The director points out, however, that cracks are starting to appear on the facade of the carefully crafted mask from Japan. In addition to speaking at length with Woodford, the films interview renegade journalist Yoshimasa Yamaguchi, whose signing accompanied a series of investigative articles about Olympus on the front page of Facta news magazine. In 2011 and 2012, readers were stunned by the revelations written in Yamaguchi’s reports, including that senior Olympus executives had been involved in financial cover-ups for the past 20 years, with unrecorded charges. totaling over $ 1.4 billion.
âMore than anything else, I think the film manages to show how Japanese companies are still mired in the samurai mentality, which means they would sacrifice their personal principles and beliefs in order to protect the company’s name. “Yamamoto said. âIt was the same with the samurai of old: they had to protect the castle and the chieftain at all costs, even when they knew it was a losing battle and their lord was a fool. “
This goal of protecting the business may underlie the fact that no one seems to have gotten rich from this financial scandal, arguably a point of confusion for many non-Japanese fraudsters.
âThe first thing everyone should have asked was ‘Where was all that money?’ The money trail led to dead ends, even though the records of the cover-ups dated back over 20 years, âYamamoto said. âFor me, it’s a very Japanese way of doing things. No one seemed interested in getting rich, they just wanted to preserve the honor of the company name. And no one had questioned that motive, or debated whether it was right or wrong. “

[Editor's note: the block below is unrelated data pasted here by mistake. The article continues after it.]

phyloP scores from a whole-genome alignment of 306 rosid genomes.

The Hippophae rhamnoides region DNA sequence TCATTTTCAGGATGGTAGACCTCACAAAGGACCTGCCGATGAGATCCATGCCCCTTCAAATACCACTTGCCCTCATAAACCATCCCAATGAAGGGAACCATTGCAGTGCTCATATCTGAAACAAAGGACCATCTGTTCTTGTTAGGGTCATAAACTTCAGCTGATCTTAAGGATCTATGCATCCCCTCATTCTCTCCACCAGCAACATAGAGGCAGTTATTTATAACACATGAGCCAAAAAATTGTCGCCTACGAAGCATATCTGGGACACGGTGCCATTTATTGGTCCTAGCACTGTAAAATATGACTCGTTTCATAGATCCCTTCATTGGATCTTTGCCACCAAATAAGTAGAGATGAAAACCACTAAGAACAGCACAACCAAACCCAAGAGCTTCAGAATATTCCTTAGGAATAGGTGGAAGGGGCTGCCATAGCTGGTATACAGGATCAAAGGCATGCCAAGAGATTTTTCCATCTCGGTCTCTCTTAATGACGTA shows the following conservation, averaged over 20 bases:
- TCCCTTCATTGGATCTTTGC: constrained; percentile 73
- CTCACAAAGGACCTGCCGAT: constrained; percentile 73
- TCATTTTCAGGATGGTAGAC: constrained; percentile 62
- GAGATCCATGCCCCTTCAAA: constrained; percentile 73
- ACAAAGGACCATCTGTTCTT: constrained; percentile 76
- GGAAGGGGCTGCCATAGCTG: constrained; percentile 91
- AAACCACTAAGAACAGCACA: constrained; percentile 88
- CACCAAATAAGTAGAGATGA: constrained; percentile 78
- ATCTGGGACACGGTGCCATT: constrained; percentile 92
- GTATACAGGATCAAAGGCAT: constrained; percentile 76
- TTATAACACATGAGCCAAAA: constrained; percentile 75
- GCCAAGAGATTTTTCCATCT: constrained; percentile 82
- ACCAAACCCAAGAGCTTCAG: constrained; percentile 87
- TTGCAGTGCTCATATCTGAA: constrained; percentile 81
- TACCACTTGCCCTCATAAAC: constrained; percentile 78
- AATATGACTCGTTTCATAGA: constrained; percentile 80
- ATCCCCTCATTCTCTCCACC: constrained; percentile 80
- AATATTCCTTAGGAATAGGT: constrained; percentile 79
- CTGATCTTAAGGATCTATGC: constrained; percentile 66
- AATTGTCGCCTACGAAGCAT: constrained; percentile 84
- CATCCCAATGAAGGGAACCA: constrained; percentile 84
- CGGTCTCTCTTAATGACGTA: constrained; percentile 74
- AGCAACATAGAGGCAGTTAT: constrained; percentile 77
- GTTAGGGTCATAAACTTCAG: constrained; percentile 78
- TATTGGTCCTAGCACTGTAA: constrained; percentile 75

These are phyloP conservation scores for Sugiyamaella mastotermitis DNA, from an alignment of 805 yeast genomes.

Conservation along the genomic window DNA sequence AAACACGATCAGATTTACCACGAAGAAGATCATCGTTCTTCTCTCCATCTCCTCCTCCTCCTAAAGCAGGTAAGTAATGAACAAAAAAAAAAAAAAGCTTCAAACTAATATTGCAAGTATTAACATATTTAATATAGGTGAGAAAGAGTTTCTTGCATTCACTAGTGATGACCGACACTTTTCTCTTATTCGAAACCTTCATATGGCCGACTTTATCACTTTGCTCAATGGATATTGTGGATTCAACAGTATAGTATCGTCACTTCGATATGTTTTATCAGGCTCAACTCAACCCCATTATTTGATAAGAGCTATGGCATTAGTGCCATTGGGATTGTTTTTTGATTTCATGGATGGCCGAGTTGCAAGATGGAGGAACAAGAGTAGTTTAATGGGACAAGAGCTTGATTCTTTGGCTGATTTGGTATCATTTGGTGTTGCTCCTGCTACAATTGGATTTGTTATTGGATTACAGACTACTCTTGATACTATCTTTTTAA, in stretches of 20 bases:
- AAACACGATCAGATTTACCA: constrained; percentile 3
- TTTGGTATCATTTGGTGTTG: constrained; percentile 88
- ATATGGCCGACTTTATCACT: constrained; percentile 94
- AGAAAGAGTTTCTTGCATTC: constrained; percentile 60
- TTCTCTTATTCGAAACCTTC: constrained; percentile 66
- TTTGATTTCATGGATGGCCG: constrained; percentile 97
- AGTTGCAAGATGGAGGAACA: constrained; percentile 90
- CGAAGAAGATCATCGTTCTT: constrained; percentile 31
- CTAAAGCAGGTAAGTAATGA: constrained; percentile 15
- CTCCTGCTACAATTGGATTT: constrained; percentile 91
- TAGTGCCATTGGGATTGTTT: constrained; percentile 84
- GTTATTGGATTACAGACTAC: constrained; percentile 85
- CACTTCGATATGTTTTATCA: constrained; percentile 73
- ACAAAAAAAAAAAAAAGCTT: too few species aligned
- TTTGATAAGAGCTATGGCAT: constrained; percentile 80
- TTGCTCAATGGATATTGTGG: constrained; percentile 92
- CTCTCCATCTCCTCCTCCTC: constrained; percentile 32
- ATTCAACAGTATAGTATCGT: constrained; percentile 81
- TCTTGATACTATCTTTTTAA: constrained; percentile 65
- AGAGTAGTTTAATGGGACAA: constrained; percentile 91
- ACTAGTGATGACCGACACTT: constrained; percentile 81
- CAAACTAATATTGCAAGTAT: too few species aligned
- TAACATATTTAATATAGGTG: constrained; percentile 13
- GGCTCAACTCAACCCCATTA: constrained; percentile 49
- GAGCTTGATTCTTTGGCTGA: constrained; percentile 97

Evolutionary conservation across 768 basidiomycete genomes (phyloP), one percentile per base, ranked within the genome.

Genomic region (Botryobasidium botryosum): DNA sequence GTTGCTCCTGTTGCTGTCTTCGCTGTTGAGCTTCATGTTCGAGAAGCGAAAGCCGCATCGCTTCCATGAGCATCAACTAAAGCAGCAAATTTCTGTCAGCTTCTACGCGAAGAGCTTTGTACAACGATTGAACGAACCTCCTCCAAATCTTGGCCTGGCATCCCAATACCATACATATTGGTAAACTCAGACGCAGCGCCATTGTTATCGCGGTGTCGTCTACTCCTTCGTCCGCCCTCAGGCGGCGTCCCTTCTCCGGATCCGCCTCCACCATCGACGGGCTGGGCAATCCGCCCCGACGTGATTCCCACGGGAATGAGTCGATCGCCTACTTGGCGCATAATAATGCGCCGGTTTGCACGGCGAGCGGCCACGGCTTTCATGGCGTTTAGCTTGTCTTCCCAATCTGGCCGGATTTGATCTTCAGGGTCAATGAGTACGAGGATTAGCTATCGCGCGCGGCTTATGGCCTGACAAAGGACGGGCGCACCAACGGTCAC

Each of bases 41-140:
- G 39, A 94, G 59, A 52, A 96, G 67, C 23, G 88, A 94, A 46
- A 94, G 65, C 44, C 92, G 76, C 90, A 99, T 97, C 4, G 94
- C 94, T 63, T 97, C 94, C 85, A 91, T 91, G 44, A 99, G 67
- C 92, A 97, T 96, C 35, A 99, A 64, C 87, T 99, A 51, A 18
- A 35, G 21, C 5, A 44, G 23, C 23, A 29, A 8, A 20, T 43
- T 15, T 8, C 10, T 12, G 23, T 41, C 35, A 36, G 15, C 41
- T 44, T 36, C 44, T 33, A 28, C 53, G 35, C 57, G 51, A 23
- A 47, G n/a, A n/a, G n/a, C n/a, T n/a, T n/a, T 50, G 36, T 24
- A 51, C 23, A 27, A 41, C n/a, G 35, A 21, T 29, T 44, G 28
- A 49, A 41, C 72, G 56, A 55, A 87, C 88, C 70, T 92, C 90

The Olympus scandal occurred at a time when it was somewhat fashionable for Japanese companies to bring in foreign CEOs.
âSome Japanese companies were very good at bringing in a foreigner to ostensibly run things at the top and boost their image. They wanted to emphasize that they too were moving towards globalism, âsays Yamamoto. âBut Michael Woodford wasn’t the type to stay quiet and play along. He asked questions and searched and although he left the company within two weeks (as CEO), what he accomplished during this period was crucial.
Yamamoto now fears that Japanese society is closing its doors to outside influences, despite the unprecedented number of tourists coming from abroad.
“It is becoming more and more difficult for non-Japanese people to occupy high-level positions in Japanese companies,” he said. âThe sudden sacking of Vahid Halilhodzic as head coach of the Japanese football team just eight weeks before the World Cup is a good example. Sumo scandals involving Mongolian wrestlers are another. I feel like Japan is once again at a point where it has become difficult to communicate with the outside world and explain things in a way the rest of the world can understand.
As for Olympus, the people at the top were given suspended sentences and agreements were made with all the executives involved. The company remains a brand whose shares are listed on the Tokyo Stock Exchange. In the end, the words of journalist Yamaguchi seem to sort out the idiots and the real samurai: âI just wonder,â he says, âwhen did the Japanese become so cowardly?
âSamurai and Idiots: The Olympus Affairâ sees limited openings across the country after May 19 with selected screenings in Tokyo, including a chat session with director Hyoe Yamamoto. For more information visit www.samourai2018.com.
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documentary, Hyoe Yamamoto